MDOC Controversy Reveals Contract Procurement Weaknesses

The Mississippi Department of Corrections (MDOC) controversy has exposed weaknesses in the state’s contract procurement processes.

With regard to MDOC, the legislature exempted many contracts from competitive procurement, cracking open the door for abuse.

Allegations have surfaced that even competitive bids can be manipulated. Vendors allege being directed to bid low to get contracts with promises they would be rewarded later, and being strongly encouraged not to bid or asked to submit courtesy bids so preferred bidders could win contracts.

Many large personal and professional service contracts were awarded as “sole source” contracts. That means competitive procurement (bids, RFPs, and RFQs) was avoided. State agency heads have the power to sole source contracts subject to compliance review by the State Personal Service Contract Review Board and a legal review by in-house assistant attorney generals. As currently constituted, the board only considers the compliance review. Members are not asked to use their own expertise and judgment to assess the need for, or pricing of, these contracts.

Whistleblower and oversight mechanisms that might catch unscrupulous actions by agency heads are missing or not functioning.

Governor Phil Bryant appointed a special task force to review MDOC contracts and state contract procurement. Its members are co-chairs Andy Taggart and Judge Robert Gibbs plus Mike Moore, Constance Slaughter-Harvey, and myself.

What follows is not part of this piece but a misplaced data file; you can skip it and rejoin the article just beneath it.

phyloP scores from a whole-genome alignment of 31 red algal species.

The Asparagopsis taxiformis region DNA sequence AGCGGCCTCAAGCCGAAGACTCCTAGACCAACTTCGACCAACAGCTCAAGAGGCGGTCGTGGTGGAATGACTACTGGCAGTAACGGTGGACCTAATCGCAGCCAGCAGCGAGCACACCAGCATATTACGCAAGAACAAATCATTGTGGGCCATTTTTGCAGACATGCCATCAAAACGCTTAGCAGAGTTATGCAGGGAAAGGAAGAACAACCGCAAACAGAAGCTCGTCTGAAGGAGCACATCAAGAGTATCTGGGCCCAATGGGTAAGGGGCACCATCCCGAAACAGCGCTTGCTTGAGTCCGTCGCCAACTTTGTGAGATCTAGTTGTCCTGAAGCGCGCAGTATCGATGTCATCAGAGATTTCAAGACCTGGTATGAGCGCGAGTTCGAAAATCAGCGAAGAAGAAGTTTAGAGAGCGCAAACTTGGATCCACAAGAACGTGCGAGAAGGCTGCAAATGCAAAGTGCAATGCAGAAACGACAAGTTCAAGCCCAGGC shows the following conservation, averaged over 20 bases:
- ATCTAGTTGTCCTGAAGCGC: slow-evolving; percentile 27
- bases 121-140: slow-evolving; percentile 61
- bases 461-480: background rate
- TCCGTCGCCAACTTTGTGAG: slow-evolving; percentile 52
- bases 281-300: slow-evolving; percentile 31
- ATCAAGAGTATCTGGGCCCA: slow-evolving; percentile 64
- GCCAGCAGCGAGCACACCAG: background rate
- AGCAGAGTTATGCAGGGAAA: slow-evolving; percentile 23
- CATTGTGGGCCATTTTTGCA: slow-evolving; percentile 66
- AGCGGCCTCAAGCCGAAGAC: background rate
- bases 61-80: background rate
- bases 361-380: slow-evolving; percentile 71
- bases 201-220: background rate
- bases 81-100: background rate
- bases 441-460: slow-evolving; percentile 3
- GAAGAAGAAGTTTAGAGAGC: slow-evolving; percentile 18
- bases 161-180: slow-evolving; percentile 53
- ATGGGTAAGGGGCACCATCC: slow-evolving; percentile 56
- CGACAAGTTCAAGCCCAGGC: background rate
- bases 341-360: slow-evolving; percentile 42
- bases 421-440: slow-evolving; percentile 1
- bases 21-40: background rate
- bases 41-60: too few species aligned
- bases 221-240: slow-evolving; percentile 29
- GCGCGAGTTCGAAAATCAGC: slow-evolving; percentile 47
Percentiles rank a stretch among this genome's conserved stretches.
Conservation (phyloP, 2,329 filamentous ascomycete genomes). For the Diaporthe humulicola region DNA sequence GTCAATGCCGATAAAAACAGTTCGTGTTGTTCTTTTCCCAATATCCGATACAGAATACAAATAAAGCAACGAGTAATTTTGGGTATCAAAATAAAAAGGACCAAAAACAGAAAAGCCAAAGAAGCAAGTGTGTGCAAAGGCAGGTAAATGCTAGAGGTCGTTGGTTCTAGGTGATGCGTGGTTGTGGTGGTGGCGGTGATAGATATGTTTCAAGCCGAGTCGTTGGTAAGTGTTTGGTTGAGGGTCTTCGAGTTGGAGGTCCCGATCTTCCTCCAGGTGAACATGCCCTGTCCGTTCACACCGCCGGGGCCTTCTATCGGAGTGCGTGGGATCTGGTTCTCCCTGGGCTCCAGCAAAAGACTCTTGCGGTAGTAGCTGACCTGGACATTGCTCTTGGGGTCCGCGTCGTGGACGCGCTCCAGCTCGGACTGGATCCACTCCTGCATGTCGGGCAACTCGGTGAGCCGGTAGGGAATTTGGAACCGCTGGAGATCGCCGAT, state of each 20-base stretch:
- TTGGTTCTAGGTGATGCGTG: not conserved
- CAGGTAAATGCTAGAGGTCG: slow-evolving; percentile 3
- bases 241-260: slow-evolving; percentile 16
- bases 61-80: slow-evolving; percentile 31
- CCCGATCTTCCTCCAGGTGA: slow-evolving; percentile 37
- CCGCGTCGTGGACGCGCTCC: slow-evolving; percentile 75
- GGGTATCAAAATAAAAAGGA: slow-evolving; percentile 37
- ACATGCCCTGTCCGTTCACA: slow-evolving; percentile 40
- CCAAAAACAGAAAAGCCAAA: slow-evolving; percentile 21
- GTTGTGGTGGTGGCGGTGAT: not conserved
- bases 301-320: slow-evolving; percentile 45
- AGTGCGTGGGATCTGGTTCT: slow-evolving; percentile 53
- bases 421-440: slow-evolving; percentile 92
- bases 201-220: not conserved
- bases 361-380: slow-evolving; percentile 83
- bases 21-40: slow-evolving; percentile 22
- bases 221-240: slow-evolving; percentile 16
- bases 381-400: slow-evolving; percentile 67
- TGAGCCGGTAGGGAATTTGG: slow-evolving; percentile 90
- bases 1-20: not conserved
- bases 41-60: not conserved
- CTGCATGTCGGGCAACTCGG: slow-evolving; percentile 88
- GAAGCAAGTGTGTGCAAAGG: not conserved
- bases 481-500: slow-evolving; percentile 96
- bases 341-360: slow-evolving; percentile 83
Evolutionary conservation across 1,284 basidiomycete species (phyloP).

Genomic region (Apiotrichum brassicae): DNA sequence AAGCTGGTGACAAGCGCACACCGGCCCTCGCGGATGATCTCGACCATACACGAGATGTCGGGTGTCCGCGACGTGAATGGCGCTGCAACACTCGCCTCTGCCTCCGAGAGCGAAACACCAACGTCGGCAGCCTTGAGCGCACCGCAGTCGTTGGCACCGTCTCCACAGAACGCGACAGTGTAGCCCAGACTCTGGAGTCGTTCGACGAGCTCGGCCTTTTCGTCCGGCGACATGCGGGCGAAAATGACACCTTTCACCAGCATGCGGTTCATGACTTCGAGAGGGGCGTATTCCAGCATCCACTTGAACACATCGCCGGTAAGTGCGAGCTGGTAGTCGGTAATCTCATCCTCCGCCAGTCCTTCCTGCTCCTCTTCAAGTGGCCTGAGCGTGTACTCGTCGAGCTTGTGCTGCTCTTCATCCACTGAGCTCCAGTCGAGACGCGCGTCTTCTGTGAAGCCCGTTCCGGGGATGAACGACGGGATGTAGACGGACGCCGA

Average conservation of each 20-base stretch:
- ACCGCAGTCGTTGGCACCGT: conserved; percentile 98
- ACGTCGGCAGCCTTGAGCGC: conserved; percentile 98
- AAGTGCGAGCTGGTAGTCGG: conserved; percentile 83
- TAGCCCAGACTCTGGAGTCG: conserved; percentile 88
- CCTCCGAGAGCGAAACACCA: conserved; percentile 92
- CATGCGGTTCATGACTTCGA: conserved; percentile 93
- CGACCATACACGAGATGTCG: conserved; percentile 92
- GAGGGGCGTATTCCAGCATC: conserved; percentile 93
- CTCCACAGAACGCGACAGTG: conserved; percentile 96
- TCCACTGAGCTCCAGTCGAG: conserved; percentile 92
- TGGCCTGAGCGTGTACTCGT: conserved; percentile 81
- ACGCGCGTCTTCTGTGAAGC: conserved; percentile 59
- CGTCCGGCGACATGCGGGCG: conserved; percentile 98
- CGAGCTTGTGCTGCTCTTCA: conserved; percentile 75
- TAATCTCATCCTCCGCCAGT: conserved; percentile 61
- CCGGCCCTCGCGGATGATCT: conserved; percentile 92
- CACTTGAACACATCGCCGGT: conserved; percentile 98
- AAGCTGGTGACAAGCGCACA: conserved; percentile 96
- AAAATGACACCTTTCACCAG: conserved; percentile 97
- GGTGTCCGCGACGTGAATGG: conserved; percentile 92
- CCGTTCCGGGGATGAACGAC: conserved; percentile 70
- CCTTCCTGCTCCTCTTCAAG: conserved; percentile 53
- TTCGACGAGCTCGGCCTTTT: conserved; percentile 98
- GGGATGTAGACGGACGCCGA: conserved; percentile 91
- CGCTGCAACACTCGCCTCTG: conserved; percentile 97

The task force submitted preliminary recommendations to the governor on December 31st. These include eliminating all legislative exemptions for MDOC contracts or providing an independent review of such; voiding all MDOC contracts, where possible, that were not competitively acquired; reconstituting the Personal Service Contract Review Board with expertise needed to independently review contracts; requiring all state agencies to competitively procure contracts of $100,000 or more; prohibiting or requiring public disclosure of any vendor use of third-party consultants in acquiring state contracts; requiring state agencies to post pre-notices, solicitations, and award analyses for bids, RFQs and RFPs on the new “State Contract/Procurement Opportunity Search” website; establishing and/or promoting confidential hotlines in offices of the Attorney General and State Auditor for citizens and state employees to report suspected wrongdoing; and requiring a financial status review of state agency heads at least every four years.

Rep. Jerry Turner of Baldwyn has sought to revamp the Personal Service Contract Review Board. The task force takes his approach further by making the board fully independent and requiring members to have expertise in financial, medical, and corporate procurement. This resembles the independence and expertise of the Information Technology Services board that reviews IT contracts.

The legislature’s PEER Committee in 2013 recommended more transparency in state procurement. The task force builds on this recommendation by requiring all solicitations to be published along with pre-notices and bid award analyses.

Actually eliminating contract procurement weaknesses will be up to the governor and legislature.

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